One thing is absolutely certain, if one buys a modern diesel assuming the maintenance is the same as a gasoline engine, then disappointment and empty pockets will abound...
I put a couple hundred thousand miles on VW diesels and have a few friends combining to well over a million miles with zero fuel-water issues. Most use(d) opti-lube xpd or similar. The JLU 3.0 is also equipped with a fuel-water separator if those 7-digit miles without fuel issues were luck.
 

CarbonSteel

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I put a couple hundred thousand miles on VW diesels and have a few friends combining to well over a million miles with zero fuel-water issues. Most use(d) opti-lube xpd or similar. The JLU 3.0 is also equipped with a fuel-water separator if those 7-digit miles without fuel issues were luck.
All new diesels have fuel/water separators as part of the fuel filter assembly, that does not stop water related damage from happening. There are PLENTY of examples of it in Chevy, Dodge, and Ford trucks. There are also issues with many of the HPFP Bosch pumps and ULSD. I have ZERO horses in this race and as I have said numerous times before, time will tell how this engine fares in the long run. I am happy others are willing to "guinea pig" it--I have owned a number of post-2007 diesels and I will not own another.
 
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Tank the Jeep

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All new diesels have fuel/water separators as part of the fuel filter assembly, that does not stop water related damage from happening. There are PLENTY of examples of it in Chevy, Dodge, and Ford trucks. There are also issues with many of the HPFP Bosch pumps and ULSD. I have ZERO horses in this race and as I have said numerous times before, time will tell how this engine fares in the long run. I am happy others are willing to "guinea pig" it--I have owned a number of post-2007 diesels and I will not own another.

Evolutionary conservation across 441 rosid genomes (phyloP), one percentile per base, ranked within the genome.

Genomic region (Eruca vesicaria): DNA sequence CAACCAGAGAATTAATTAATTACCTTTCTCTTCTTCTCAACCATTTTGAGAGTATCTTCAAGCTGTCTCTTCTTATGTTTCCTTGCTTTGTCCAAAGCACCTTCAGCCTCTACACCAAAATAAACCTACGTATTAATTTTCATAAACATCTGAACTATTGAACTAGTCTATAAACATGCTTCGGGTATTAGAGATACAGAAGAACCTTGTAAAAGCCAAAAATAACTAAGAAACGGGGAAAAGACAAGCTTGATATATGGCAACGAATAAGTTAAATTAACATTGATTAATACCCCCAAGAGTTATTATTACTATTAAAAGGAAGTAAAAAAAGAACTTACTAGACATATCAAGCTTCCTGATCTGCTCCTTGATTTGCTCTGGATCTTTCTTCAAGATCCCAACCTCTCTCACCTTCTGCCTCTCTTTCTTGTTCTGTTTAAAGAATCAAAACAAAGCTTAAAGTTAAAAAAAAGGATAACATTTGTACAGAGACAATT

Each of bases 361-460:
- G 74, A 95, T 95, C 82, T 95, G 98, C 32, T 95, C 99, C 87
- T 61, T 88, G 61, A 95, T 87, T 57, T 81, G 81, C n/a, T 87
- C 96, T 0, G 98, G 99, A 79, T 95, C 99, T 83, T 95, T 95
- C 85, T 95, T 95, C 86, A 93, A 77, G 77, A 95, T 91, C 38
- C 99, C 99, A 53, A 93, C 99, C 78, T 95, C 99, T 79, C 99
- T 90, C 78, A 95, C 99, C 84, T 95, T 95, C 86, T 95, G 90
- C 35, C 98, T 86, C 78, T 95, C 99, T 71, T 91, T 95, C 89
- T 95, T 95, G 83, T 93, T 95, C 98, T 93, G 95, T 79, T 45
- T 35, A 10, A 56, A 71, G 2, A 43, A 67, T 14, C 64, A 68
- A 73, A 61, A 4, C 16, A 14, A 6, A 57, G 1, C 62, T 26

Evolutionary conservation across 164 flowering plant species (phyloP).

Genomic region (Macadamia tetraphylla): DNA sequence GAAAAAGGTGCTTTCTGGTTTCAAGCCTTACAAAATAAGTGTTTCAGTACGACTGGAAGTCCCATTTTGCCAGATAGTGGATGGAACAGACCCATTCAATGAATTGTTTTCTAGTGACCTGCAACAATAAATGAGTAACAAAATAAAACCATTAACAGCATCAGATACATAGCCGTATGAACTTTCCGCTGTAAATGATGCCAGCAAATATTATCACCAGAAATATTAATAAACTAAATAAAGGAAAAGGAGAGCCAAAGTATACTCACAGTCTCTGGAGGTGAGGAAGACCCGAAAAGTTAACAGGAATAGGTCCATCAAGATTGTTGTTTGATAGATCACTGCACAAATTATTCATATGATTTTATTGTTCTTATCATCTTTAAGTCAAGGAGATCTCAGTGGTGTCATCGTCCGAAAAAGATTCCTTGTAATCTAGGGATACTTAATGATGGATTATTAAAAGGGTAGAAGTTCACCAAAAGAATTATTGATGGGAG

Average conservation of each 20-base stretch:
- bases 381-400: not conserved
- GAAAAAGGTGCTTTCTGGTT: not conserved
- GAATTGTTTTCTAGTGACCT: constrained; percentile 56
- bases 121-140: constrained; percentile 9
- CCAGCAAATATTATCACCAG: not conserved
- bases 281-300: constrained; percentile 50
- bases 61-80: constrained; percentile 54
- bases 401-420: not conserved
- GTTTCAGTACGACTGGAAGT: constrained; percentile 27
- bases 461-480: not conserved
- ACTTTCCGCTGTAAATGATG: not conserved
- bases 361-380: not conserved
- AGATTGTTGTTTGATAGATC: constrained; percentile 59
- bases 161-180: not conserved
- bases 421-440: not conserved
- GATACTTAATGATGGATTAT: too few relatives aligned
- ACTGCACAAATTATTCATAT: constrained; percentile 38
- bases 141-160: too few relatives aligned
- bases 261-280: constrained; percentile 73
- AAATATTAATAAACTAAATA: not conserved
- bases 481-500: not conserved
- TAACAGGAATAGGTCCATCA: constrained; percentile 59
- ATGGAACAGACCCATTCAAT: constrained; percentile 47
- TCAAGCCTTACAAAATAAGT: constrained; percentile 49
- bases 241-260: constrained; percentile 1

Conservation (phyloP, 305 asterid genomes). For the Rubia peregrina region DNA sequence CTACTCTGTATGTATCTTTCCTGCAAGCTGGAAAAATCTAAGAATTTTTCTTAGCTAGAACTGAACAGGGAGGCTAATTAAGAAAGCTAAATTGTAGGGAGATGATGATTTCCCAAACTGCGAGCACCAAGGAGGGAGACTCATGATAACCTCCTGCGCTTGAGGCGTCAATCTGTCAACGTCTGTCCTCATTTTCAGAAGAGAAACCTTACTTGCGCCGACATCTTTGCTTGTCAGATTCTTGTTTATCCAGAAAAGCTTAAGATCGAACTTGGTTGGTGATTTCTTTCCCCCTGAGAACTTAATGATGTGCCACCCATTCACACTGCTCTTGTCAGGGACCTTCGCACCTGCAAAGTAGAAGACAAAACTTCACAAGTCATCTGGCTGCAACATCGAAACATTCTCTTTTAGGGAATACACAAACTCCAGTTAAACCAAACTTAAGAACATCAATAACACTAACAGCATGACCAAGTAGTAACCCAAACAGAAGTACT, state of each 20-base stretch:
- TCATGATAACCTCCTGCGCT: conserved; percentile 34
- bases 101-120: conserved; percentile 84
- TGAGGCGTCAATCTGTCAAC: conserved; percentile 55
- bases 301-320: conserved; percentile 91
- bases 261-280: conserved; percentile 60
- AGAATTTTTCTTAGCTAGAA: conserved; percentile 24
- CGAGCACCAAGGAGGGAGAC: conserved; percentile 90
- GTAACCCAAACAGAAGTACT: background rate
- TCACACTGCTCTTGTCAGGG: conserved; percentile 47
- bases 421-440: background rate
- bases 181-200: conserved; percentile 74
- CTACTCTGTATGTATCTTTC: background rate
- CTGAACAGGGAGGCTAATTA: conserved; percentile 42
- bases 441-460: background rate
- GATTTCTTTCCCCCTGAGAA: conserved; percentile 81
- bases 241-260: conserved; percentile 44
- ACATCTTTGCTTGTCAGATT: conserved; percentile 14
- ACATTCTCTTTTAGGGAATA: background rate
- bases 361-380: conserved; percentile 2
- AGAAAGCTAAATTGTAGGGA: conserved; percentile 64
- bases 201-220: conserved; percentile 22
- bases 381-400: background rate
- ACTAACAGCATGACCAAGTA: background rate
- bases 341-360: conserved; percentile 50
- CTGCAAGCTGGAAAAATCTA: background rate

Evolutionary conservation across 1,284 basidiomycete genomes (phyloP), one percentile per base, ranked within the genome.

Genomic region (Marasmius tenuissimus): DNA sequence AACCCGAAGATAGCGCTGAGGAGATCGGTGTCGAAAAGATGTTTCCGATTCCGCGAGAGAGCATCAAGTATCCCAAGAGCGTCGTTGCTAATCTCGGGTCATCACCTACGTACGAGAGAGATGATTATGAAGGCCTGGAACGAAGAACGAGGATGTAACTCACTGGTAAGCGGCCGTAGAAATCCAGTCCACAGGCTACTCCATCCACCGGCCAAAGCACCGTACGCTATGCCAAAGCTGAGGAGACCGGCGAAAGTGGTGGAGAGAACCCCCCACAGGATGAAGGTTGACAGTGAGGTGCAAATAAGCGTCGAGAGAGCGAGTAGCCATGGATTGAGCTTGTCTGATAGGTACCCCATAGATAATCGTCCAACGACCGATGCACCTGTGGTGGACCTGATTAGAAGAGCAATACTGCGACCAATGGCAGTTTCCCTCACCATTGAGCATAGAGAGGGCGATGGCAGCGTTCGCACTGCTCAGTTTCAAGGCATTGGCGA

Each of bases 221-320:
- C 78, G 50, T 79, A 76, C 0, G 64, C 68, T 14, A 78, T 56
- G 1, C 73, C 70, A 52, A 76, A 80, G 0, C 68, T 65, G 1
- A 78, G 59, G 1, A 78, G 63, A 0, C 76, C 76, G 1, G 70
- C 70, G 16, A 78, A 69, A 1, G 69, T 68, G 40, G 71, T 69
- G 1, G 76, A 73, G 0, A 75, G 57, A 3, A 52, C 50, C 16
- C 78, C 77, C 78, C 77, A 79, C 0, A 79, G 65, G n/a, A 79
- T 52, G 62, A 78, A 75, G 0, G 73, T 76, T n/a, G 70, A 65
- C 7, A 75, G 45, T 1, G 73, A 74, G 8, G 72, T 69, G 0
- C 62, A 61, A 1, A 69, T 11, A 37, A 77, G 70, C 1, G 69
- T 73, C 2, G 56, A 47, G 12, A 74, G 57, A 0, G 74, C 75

I currently have a 2015 Grand Cherokee with the Ecodiesel. 83000 miles flawless miles. Never once have a water issue. I change the fuel filters with the oil change, so about 10,000 miles. If the Wrangler Ecodiesel is as good as my Grand Cherokee Ecodiesel then I will be very happy with my purchase.
 

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I’ve got a 2014 RAM Ecodiesel. It holds 10.5qts. Rotella T6 5W-40 is one of the approved oils. It goes on sale often at Fleet Farm or Walmart. If I remember correctly oil came to about $40. The Mopar oil filter is about $35. Change interval is up to 10K miles; I’ve been changing around 8K.

Fuel filters are a little under $30. Every 20K I change the fuel filter. Dealerships want crazy money to change the fuel filter. I do my own, not difficult or messy at all using a 1 gallon ziplock bag around the filter housing.

I too have had very good luck with mine. An intercooler hose was replaced early-on. Normally I am annoyed by auto transmissions. This 8-speed I actually do really like. It complements the engine very well. I like the low rpm power, how it will hold top gear against some headwind and modest hills. My RAM has the 3.55 rear end. The top gear ratios of the transmissions differ a bit, such that they have about the same rpm @ a given speed (about 1500 @ 60mph).

The Wrangler weighs less and the gen3 engine makes even more torque at an even lower rpm. So I’m looking forward to the new Jeep.

edit to add: The def really isn’t much expense. I use 2.5 gal jugs from Fleet Farm for about $11. That amount is consumed in about 3K miles.
 
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four low

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Well, this diesel is sounding better and better. What's Old is New again, Jeep CJ5s had a Perkins Diesel option in 1965. This new one is much much improved..